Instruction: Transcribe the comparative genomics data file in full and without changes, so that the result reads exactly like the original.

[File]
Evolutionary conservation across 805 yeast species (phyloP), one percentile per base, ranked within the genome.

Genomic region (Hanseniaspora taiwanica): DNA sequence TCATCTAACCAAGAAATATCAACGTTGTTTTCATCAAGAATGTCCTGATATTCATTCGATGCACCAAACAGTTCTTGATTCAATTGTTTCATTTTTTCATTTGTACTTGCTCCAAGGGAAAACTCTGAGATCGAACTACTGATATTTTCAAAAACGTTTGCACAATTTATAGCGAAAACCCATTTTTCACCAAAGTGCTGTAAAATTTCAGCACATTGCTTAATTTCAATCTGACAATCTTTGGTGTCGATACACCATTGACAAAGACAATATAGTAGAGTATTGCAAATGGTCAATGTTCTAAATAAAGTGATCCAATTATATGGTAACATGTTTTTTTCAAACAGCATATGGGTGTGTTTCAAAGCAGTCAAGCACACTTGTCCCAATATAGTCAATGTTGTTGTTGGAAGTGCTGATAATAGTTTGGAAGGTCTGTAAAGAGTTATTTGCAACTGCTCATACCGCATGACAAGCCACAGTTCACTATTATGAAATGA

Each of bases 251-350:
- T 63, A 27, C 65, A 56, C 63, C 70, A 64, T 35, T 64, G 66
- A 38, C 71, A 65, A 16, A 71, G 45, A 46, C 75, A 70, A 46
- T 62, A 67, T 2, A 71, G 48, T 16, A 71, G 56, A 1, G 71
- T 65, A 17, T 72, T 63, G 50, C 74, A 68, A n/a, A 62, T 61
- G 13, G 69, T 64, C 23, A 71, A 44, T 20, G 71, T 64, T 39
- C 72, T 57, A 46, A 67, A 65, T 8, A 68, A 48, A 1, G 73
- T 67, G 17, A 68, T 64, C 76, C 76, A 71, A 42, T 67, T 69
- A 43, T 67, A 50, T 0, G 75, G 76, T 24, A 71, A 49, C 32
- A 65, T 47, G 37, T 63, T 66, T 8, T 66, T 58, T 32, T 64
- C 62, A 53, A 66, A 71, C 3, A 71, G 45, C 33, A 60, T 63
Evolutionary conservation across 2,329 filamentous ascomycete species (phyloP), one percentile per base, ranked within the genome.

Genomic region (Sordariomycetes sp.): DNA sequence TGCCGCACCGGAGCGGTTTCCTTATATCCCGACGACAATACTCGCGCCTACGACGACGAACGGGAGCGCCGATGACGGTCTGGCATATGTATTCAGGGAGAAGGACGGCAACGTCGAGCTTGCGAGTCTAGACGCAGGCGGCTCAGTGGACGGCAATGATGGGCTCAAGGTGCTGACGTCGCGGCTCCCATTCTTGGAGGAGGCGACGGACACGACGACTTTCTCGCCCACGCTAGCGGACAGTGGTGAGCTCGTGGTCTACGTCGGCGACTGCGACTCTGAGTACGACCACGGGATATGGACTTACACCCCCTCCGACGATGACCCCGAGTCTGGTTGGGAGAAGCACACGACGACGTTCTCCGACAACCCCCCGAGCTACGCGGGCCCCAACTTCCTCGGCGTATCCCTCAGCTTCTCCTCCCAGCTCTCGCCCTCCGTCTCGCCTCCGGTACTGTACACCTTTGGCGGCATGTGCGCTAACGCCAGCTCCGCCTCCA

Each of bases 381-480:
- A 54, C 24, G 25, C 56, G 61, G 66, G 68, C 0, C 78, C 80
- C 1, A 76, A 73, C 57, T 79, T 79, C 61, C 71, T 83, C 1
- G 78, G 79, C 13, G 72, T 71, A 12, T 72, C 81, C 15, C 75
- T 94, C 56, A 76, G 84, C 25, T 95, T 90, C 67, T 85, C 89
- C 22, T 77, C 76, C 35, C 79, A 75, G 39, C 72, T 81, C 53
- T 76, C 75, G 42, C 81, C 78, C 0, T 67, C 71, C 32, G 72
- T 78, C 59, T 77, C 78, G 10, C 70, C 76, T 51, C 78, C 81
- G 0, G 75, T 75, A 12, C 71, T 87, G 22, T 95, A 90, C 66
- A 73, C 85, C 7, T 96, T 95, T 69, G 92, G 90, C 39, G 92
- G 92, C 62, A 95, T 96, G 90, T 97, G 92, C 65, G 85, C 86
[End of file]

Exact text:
Evolutionary conservation across 805 yeast species (phyloP), one percentile per base, ranked within the genome.

Genomic region (Hanseniaspora taiwanica): DNA sequence TCATCTAACCAAGAAATATCAACGTTGTTTTCATCAAGAATGTCCTGATATTCATTCGATGCACCAAACAGTTCTTGATTCAATTGTTTCATTTTTTCATTTGTACTTGCTCCAAGGGAAAACTCTGAGATCGAACTACTGATATTTTCAAAAACGTTTGCACAATTTATAGCGAAAACCCATTTTTCACCAAAGTGCTGTAAAATTTCAGCACATTGCTTAATTTCAATCTGACAATCTTTGGTGTCGATACACCATTGACAAAGACAATATAGTAGAGTATTGCAAATGGTCAATGTTCTAAATAAAGTGATCCAATTATATGGTAACATGTTTTTTTCAAACAGCATATGGGTGTGTTTCAAAGCAGTCAAGCACACTTGTCCCAATATAGTCAATGTTGTTGTTGGAAGTGCTGATAATAGTTTGGAAGGTCTGTAAAGAGTTATTTGCAACTGCTCATACCGCATGACAAGCCACAGTTCACTATTATGAAATGA

Each of bases 251-350:
- T 63, A 27, C 65, A 56, C 63, C 70, A 64, T 35, T 64, G 66
- A 38, C 71, A 65, A 16, A 71, G 45, A 46, C 75, A 70, A 46
- T 62, A 67, T 2, A 71, G 48, T 16, A 71, G 56, A 1, G 71
- T 65, A 17, T 72, T 63, G 50, C 74, A 68, A n/a, A 62, T 61
- G 13, G 69, T 64, C 23, A 71, A 44, T 20, G 71, T 64, T 39
- C 72, T 57, A 46, A 67, A 65, T 8, A 68, A 48, A 1, G 73
- T 67, G 17, A 68, T 64, C 76, C 76, A 71, A 42, T 67, T 69
- A 43, T 67, A 50, T 0, G 75, G 76, T 24, A 71, A 49, C 32
- A 65, T 47, G 37, T 63, T 66, T 8, T 66, T 58, T 32, T 64
- C 62, A 53, A 66, A 71, C 3, A 71, G 45, C 33, A 60, T 63
Evolutionary conservation across 2,329 filamentous ascomycete species (phyloP), one percentile per base, ranked within the genome.

Genomic region (Sordariomycetes sp.): DNA sequence TGCCGCACCGGAGCGGTTTCCTTATATCCCGACGACAATACTCGCGCCTACGACGACGAACGGGAGCGCCGATGACGGTCTGGCATATGTATTCAGGGAGAAGGACGGCAACGTCGAGCTTGCGAGTCTAGACGCAGGCGGCTCAGTGGACGGCAATGATGGGCTCAAGGTGCTGACGTCGCGGCTCCCATTCTTGGAGGAGGCGACGGACACGACGACTTTCTCGCCCACGCTAGCGGACAGTGGTGAGCTCGTGGTCTACGTCGGCGACTGCGACTCTGAGTACGACCACGGGATATGGACTTACACCCCCTCCGACGATGACCCCGAGTCTGGTTGGGAGAAGCACACGACGACGTTCTCCGACAACCCCCCGAGCTACGCGGGCCCCAACTTCCTCGGCGTATCCCTCAGCTTCTCCTCCCAGCTCTCGCCCTCCGTCTCGCCTCCGGTACTGTACACCTTTGGCGGCATGTGCGCTAACGCCAGCTCCGCCTCCA

Each of bases 381-480:
- A 54, C 24, G 25, C 56, G 61, G 66, G 68, C 0, C 78, C 80
- C 1, A 76, A 73, C 57, T 79, T 79, C 61, C 71, T 83, C 1
- G 78, G 79, C 13, G 72, T 71, A 12, T 72, C 81, C 15, C 75
- T 94, C 56, A 76, G 84, C 25, T 95, T 90, C 67, T 85, C 89
- C 22, T 77, C 76, C 35, C 79, A 75, G 39, C 72, T 81, C 53
- T 76, C 75, G 42, C 81, C 78, C 0, T 67, C 71, C 32, G 72
- T 78, C 59, T 77, C 78, G 10, C 70, C 76, T 51, C 78, C 81
- G 0, G 75, T 75, A 12, C 71, T 87, G 22, T 95, A 90, C 66
- A 73, C 85, C 7, T 96, T 95, T 69, G 92, G 90, C 39, G 92
- G 92, C 62, A 95, T 96, G 90, T 97, G 92, C 65, G 85, C 86